Eric Schmidt Steps Down as Executive Chairman of Google-Parent Alphabet

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Alphabet has announced that former Google CEO Eric Schmidt will be stepping down from his role as Alphabet's executive chairman. He served as the company's CEO from August of that year through April 2011, when he became executive chairman of the board of directors at Google.

That would seem to consolidate the power of the company's co-founders, Alphabet CEO Larry Page and Alphabet President Sergey Brin.

"The Alphabet structure is working well, and Google is thriving".

Schmidt, who 17-years-ago stepped in as the adult in the room to guide the then-young company, said he will spend his time working on science and technology issues and philanthropy.

Schmidt was hired as the company's first outside CEO in 2001, having previously served as CEO of Novell, a now-defunct Utah-based software company.

As of Alphabet's next board meeting, the transition will officially begin with the naming of a non-executive chairman - joining major companies Apple and Microsoft with non-executive chairman.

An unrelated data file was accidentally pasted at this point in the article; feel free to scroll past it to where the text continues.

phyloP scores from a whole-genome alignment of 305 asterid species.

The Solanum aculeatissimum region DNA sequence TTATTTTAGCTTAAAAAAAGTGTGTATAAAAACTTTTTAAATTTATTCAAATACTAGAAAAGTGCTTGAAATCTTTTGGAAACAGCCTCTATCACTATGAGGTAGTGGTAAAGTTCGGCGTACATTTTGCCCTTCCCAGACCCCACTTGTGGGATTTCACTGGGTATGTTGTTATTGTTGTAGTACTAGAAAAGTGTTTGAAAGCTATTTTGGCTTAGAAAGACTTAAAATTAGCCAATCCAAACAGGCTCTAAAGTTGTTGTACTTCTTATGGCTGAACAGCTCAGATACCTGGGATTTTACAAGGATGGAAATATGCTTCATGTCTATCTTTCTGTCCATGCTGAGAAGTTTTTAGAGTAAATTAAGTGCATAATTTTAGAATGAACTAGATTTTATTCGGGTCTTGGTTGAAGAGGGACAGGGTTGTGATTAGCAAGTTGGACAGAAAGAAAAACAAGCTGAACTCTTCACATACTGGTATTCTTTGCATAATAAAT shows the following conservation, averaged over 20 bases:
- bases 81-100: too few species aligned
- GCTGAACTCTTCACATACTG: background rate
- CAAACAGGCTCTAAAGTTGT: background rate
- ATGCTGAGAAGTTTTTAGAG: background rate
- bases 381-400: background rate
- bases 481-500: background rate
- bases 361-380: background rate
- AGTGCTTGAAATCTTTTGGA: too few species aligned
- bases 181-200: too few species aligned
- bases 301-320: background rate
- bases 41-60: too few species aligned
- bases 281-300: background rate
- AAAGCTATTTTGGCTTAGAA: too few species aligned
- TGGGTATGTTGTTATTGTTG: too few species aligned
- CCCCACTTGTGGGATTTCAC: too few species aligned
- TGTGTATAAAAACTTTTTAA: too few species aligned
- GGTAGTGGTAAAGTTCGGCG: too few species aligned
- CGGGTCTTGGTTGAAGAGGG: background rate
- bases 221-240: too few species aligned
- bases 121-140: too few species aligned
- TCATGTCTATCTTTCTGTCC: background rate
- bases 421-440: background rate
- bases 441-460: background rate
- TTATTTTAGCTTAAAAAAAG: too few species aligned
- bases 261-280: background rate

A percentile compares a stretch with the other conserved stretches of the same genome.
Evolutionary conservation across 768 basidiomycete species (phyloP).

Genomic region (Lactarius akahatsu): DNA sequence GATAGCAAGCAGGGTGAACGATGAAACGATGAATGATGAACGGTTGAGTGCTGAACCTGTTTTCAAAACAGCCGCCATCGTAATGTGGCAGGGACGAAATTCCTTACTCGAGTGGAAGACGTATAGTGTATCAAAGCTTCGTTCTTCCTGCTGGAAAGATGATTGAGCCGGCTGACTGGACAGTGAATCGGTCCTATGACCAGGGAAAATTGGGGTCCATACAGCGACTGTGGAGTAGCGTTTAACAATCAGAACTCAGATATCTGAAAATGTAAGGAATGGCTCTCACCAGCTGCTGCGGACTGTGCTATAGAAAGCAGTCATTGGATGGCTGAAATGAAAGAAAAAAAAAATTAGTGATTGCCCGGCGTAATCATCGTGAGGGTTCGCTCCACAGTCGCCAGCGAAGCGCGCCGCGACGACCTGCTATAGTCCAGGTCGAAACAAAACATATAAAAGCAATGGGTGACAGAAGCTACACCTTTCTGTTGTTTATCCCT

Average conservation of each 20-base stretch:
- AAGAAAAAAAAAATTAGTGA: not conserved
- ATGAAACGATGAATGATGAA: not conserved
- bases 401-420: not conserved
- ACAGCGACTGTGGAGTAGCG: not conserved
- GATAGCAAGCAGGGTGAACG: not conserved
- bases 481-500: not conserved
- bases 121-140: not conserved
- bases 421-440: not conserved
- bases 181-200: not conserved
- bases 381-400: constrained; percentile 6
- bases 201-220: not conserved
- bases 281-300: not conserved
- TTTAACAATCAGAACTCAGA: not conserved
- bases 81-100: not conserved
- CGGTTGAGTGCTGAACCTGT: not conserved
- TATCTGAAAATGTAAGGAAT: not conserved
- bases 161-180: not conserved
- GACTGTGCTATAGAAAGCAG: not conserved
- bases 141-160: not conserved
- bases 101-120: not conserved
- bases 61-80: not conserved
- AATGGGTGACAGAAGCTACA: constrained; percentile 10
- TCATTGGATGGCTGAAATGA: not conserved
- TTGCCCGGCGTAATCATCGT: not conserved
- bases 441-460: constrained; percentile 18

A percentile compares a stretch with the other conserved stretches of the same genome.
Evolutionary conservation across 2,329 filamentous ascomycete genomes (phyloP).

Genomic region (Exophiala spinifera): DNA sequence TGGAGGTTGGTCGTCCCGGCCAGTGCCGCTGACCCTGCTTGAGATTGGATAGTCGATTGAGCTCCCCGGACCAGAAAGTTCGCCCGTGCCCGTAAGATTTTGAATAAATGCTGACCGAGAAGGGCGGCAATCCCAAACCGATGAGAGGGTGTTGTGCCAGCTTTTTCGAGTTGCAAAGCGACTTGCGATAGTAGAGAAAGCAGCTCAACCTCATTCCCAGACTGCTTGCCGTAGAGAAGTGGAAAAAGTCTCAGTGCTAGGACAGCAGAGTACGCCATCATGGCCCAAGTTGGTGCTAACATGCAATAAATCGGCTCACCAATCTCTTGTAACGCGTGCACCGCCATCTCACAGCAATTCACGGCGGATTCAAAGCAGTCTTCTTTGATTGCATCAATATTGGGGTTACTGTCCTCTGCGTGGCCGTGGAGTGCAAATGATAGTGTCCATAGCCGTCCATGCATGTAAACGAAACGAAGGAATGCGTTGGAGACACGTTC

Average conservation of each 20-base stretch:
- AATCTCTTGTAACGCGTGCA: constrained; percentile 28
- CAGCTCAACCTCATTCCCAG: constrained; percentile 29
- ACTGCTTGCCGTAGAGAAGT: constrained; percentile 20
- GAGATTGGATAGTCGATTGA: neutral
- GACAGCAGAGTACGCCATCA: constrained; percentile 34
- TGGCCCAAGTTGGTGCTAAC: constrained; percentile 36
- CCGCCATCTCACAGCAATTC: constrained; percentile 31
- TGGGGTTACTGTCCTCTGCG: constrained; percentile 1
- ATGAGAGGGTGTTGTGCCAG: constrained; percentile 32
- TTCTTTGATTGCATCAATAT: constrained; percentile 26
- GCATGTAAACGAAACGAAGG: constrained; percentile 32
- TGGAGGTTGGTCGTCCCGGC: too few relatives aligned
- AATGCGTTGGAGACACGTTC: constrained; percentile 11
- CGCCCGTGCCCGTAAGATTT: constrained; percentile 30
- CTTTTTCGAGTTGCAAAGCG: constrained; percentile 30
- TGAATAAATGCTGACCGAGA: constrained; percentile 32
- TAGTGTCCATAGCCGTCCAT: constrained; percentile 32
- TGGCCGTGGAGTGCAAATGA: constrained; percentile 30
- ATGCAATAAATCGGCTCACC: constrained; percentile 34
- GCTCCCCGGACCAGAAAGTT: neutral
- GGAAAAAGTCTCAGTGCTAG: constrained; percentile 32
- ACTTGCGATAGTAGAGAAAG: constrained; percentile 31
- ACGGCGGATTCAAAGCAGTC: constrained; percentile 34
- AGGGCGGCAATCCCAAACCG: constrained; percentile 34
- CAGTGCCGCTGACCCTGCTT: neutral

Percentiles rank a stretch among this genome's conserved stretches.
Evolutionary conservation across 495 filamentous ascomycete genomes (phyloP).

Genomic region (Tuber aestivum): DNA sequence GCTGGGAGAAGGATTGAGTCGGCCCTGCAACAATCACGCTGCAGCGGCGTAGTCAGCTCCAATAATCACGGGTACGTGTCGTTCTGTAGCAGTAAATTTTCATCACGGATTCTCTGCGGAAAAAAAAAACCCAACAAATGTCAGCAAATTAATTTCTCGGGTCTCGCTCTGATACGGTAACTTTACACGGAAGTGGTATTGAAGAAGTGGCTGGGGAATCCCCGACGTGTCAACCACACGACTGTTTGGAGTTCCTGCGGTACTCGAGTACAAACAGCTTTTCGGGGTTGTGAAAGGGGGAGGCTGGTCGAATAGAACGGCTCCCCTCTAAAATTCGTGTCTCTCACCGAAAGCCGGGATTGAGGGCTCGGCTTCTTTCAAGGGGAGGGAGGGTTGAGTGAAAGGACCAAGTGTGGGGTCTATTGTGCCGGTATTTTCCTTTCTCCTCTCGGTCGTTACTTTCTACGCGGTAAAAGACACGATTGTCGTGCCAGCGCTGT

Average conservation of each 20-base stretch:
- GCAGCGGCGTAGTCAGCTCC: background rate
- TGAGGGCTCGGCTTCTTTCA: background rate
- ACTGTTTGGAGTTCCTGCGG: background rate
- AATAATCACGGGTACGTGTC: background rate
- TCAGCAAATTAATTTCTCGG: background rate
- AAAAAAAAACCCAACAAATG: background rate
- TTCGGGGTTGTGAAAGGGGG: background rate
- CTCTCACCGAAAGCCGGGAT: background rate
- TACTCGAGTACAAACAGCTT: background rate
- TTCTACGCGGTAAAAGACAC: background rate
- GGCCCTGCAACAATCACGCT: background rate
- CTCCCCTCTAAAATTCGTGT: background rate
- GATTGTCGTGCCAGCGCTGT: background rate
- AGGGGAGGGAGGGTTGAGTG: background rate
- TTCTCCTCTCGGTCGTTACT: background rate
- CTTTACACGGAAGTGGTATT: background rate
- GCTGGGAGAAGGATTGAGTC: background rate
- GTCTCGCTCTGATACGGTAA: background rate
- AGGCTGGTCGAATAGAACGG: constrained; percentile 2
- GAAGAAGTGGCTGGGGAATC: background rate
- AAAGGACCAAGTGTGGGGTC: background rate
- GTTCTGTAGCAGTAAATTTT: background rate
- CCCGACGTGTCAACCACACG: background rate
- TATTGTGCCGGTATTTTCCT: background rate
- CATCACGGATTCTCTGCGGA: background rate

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"Eric has provided us with business and engineering expertise and a clear vision about the future of technology", Alphabet chief Page said in a release.

Alphabet's "Other Bets" businesses include self-driving auto company Waymo, and other technology companies such as Nest, Fiber and Verily.

The long-running case alleged that major tech companies in Silicon Valley had secret agreements not to hire each other's employees, in a move to keep salaries under control.

Rather than directly replace Schmidt, the company said it expects the board to appoint a nonexecutive chairman. A Forbes real-time tracker on Thursday pegged his net worth at $13.8 billion, with most of that held in the form of Alphabet shares.

The key outlet for that philanthropy has been The Schmidt Family Foundation, founded by Schmidt and his wife Wendy in 2006.

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